This one is about those early leader's ideas concern the return of Christ and some events prophecied concerning it. It's in response to statements such as this (which was dealt a bit a few entries ago)
A battle cry for Christian reform
Q. Today, many evangelicals are fascinated with the end of the world. There's the popularity of the "Left Behind" books. And talk about the Rapture. Their belief is: Things will get worse, we will have world crises. They say that's part of God's plan, to have Armageddon. Is that biblical or is that thinking part of the problem, in your opinion?
I write a good bit about this in the book. And on the tour, one of my talks will be devoted to this subject. I think this is an incredibly important subject.
What a lot of well-meaning, committed evangelical Christians don't realize is that the view of the end-times that they believe is biblical and the historic Christian view is actually a newcomer and an anomaly in Christian history. That view of the end-times was never, ever thought of in Christian history until the 1830s. Now, that doesn't make it wrong. But it does make it suspect.
Now, is this statement true? Is it true that all of the ideas behind the "Left Behind" books are of such recent origin?
My point in doing what I'm wanting to do here is to say that, no, that's not really true. Perhaps the speaker didn't realize what others have said.
It's a little tricky really giving the reference for things here, because it's from a PDF document with a collections of writings from various church fathers. Here is the page where you can find the PDF or other version of it if you choose.
ANF01. The Apostolic Fathers with Justin Martyr and Irenaeus
The quote below is from Justin Martyr, from "Dialogue with Trypho". The page number is for the page in the PDF document. Color text in the quote is meant to highlight my point.
Chapter CX.—A portion of the prophecy already fulfilled in the Christians: the rest shall be fulfilled at the second advent.
And when I had finished these words, I continued: “Now I am aware that your teachers, sirs, admit the whole of the words of this passage to refer to Christ; and I am likewise aware that they maintain He has not yet come; or if they say that He has come, they assert that it is not known who He is; but when He shall become manifest and glorious, then it shall be known who He is. And then, they say, the events mentioned in this passage shall happen, just as if there was no fruit as yet from the words of the prophecy. O unreasoning men! understanding not what has been proved by all these passages, that two advents of Christ have been announced: the one, in which He is set forth as suffering, inglorious, dishonoured, and crucified; but the other, in which He shall come from heaven with glory, when the man of apostasy, who speaks strange things against the Most High, shall venture to do unlawful deeds on the earth against us the Christians, who, having learned the true worship of God from the law, and the word which went forth from Jerusalem by means of the apostles of Jesus, have fled for safety to the God of Jacob and God of Israel; and we who were filled with war, and mutual slaughter, and every wickedness, have each through the whole earth changed our warlike weapons,— our swords into ploughshares, and our spears into implements of tillage, —and we cultivate piety, righteousness, philanthropy, faith, and hope, which we have from the Father Himself through Him who was crucified; and sitting each under his vine, i.e., each man possessing his own married wife. For you are aware that the prophetic word says, ‘And his wife shall be like a fruitful vine.’ Now it is evident that no one can terrify or subdue us who have believed in Jesus over all the world. For it is plain that, though beheaded, and crucified, and thrown to wild beasts, and chains, and fire, and all other kinds of torture, we do not give up our confession; but the more such things happen, the more do others and in larger numbers become faithful, and worshippers of God through the name of Jesus. For just as if one should cut away the fruit-bearing parts of a vine, it grows up again, and yields other branches flourishing and fruitful; even so the same thing happens with us. For the vine planted by God and Christ the Saviour is His people. But the rest of the prophecy shall be fulfilled at His second coming. For the expression, ‘He that is afflicted [and driven out],’ i.e., from the world, [implies] that, so far as you and all other men have it in your power, each Christian has been driven out not only from his own property, but even from the whole world; for you permit no Christian to live. But you say that the same fate has befallen your own nation. Now, if you have been cast out after defeat in battle, you have suffered such treatment justly indeed, as all the Scriptures bear witness; but we, though we have done no such [evil acts] after we knew the truth of God, are testified to by God, that, together with the most righteous, and only spotless and sinless Christ, we are taken away out of the earth. For Isaiah cries, ‘Behold how the righteous perishes, and no man lays it to heart; and righteous men are taken away, and no man considers it.’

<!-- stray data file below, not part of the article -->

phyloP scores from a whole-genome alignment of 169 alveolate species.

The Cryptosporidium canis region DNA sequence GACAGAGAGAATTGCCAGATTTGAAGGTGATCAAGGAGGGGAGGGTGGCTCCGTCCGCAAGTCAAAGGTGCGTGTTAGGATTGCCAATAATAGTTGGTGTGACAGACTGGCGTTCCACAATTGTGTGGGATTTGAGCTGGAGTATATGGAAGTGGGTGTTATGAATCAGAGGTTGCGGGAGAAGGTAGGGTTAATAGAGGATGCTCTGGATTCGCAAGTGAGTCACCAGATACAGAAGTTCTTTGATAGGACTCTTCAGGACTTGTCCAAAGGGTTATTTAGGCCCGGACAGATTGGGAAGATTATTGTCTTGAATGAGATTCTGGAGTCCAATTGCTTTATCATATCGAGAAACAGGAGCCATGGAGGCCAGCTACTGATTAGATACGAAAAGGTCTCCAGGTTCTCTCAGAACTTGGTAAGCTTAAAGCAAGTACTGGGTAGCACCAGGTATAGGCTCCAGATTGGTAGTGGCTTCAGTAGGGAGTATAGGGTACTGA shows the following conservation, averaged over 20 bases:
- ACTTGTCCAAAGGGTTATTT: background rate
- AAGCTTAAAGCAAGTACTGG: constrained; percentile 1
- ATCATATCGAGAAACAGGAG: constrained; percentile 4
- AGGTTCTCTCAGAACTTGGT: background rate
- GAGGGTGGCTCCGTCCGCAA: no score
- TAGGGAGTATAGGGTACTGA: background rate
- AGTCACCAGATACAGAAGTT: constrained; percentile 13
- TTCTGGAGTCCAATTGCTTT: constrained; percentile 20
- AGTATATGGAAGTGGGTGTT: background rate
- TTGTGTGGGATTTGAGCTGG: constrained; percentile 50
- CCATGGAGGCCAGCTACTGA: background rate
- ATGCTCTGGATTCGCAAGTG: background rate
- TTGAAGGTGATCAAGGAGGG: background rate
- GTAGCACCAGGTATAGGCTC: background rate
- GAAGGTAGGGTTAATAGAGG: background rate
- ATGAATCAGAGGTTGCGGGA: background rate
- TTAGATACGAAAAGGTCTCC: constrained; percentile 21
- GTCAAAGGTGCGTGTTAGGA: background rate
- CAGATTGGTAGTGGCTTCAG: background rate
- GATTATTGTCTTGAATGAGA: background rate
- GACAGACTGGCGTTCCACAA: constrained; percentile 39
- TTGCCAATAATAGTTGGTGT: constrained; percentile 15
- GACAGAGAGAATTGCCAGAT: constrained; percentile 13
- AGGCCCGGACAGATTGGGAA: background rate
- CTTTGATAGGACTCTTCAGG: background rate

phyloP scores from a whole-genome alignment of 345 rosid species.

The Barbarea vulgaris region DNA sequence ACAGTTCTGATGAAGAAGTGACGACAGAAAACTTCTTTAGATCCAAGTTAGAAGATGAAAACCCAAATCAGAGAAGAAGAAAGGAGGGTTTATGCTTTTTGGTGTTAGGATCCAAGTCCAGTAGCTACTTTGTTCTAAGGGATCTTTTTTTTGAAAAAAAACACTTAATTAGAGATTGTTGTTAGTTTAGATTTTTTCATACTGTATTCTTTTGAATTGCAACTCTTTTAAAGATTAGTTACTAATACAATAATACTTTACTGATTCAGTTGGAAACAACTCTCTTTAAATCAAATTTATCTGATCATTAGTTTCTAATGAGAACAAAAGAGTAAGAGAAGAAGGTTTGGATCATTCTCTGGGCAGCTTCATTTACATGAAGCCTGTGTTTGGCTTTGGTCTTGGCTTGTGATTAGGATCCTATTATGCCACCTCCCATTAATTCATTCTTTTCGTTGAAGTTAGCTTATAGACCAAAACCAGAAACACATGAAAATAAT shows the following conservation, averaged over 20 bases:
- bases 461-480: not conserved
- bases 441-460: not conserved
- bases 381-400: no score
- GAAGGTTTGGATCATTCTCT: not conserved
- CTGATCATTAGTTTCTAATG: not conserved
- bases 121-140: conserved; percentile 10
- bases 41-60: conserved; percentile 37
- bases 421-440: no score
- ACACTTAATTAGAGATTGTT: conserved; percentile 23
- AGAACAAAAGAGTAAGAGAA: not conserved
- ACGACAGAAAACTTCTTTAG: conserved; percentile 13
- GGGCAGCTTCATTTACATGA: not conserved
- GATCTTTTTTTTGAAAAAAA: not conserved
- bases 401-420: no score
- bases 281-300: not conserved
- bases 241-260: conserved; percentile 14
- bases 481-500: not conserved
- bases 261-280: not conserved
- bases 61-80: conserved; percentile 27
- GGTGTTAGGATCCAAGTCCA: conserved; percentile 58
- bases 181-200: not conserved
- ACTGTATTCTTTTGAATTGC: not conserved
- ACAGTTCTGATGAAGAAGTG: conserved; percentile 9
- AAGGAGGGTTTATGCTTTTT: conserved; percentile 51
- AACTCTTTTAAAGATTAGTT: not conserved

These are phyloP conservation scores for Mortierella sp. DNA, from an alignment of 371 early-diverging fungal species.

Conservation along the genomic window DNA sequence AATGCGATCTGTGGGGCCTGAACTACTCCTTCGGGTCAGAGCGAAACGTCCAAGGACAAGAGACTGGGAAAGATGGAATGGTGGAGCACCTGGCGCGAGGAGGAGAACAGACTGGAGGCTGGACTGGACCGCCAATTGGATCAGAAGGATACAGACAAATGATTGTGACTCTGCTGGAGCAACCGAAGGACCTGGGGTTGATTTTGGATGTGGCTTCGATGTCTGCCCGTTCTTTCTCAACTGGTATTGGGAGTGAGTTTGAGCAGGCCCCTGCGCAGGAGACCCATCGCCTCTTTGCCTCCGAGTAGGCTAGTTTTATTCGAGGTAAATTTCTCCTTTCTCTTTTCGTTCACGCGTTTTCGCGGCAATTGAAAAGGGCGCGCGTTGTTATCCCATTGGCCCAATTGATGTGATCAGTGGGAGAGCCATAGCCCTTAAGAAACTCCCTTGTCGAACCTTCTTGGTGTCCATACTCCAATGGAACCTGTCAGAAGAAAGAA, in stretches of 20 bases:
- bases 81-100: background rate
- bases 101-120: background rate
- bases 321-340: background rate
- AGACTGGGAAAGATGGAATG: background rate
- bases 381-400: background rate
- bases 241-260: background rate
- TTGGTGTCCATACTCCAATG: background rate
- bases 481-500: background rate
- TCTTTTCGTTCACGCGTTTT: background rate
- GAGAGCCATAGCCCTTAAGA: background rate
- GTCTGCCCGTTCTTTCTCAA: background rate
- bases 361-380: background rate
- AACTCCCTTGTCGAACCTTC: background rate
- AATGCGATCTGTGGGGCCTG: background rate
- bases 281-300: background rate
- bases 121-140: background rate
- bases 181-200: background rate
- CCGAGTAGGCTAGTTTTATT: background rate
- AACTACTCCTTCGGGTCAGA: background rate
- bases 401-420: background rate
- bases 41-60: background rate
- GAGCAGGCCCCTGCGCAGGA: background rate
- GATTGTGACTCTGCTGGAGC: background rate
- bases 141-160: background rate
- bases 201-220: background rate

Justin Martyr lived shortly after the time of the apostles. In the quote above, he refers not only to Christ's return in glory, but the coming of a "man of apostasy" who would move against believers. It is clear that he did not see that as having been fulfilled in the past, not in Nero. And that is one of the main element in the dispensationalist/futurist view of the end times, the coming of an Anti-Christ leader.